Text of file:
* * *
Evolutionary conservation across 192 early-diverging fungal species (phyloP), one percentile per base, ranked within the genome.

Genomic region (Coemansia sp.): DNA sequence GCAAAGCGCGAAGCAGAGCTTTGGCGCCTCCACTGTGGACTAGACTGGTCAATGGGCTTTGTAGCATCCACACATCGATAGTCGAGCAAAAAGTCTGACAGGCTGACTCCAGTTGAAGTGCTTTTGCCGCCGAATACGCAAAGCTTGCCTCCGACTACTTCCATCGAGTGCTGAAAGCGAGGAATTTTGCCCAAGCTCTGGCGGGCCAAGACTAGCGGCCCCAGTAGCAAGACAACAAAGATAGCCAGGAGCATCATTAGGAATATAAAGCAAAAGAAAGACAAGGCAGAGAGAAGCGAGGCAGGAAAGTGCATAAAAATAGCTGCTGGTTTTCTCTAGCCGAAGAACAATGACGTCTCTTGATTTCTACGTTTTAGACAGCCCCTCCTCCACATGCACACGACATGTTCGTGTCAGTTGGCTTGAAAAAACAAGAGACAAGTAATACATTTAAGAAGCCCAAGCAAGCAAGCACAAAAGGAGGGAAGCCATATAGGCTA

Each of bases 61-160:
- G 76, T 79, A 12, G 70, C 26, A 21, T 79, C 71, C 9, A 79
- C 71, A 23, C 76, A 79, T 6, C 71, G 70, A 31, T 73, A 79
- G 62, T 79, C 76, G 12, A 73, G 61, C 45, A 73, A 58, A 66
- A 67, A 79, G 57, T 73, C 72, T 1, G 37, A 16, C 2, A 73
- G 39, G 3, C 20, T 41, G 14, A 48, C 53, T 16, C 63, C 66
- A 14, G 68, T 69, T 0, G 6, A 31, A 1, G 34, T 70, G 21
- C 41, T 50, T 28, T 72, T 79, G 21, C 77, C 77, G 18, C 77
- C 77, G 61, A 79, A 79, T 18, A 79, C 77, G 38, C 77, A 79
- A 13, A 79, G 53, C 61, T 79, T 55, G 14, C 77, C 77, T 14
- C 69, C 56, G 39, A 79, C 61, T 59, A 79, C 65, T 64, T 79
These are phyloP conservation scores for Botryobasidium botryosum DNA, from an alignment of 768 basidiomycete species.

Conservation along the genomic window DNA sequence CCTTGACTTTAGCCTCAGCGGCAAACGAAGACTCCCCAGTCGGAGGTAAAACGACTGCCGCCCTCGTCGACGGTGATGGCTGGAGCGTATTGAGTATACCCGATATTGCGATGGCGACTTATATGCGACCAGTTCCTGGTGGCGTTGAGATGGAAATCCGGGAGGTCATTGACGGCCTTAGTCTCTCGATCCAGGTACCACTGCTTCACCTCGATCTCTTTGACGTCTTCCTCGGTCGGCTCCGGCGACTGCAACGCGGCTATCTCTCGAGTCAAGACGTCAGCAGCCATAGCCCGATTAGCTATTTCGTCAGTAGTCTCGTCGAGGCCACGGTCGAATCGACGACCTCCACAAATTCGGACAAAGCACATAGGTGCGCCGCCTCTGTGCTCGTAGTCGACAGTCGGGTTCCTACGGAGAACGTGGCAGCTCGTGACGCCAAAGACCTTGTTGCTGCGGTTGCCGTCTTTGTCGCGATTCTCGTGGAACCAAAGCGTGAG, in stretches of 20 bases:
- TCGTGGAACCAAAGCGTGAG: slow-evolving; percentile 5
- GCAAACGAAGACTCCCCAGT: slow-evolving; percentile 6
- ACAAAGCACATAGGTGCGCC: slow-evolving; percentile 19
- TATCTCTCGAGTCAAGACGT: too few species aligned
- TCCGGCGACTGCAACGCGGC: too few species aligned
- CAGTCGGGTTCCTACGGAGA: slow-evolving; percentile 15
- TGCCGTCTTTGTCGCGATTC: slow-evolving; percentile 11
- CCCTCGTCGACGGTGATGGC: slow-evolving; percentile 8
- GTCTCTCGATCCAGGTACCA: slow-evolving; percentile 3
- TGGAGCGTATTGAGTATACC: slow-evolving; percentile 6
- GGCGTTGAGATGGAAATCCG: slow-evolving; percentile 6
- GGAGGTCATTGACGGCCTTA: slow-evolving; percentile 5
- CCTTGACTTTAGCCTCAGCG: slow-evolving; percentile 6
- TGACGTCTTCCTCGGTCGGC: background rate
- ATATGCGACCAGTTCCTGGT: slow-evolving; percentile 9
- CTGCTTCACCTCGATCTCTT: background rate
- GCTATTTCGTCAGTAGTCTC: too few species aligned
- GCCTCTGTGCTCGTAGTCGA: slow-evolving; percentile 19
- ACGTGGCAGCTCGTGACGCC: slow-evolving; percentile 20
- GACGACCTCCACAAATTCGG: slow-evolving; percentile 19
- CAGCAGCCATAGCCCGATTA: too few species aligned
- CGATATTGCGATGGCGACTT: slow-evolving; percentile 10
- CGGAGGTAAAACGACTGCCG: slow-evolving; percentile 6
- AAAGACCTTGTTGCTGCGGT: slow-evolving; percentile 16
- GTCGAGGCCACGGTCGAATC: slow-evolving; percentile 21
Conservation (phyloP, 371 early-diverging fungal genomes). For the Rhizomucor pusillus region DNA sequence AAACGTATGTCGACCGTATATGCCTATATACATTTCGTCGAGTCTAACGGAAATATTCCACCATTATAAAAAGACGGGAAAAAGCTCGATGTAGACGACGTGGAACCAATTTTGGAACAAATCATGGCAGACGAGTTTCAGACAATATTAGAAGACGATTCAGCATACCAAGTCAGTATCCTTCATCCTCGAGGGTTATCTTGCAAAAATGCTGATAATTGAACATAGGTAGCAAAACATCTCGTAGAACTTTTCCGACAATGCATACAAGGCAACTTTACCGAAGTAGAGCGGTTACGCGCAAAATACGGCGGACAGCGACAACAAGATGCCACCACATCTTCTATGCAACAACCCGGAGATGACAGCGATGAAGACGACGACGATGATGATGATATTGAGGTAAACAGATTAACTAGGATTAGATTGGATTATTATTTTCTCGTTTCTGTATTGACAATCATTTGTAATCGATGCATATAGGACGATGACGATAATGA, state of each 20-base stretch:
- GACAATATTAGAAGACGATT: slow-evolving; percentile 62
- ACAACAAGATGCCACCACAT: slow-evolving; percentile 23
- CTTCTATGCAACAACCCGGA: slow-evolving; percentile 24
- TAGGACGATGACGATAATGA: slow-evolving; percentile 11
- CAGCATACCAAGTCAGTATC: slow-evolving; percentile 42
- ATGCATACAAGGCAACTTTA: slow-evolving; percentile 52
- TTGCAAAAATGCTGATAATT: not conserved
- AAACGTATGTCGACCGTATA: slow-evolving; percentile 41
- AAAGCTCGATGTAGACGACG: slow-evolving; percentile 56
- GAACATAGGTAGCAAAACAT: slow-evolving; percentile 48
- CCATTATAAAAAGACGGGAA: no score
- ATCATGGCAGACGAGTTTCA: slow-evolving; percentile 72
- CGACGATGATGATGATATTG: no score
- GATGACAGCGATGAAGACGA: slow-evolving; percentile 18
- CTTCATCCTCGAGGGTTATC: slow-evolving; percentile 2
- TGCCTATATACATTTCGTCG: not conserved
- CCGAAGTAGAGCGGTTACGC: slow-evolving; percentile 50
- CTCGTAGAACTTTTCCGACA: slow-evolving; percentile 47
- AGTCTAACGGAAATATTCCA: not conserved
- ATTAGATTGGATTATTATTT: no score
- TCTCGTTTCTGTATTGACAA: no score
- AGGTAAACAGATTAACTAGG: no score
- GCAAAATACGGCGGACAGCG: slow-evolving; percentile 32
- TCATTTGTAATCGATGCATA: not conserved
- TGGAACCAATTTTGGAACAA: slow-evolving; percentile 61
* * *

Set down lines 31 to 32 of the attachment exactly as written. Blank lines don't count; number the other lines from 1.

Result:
- CTGCTTCACCTCGATCTCTT: background rate
- GCTATTTCGTCAGTAGTCTC: too few species aligned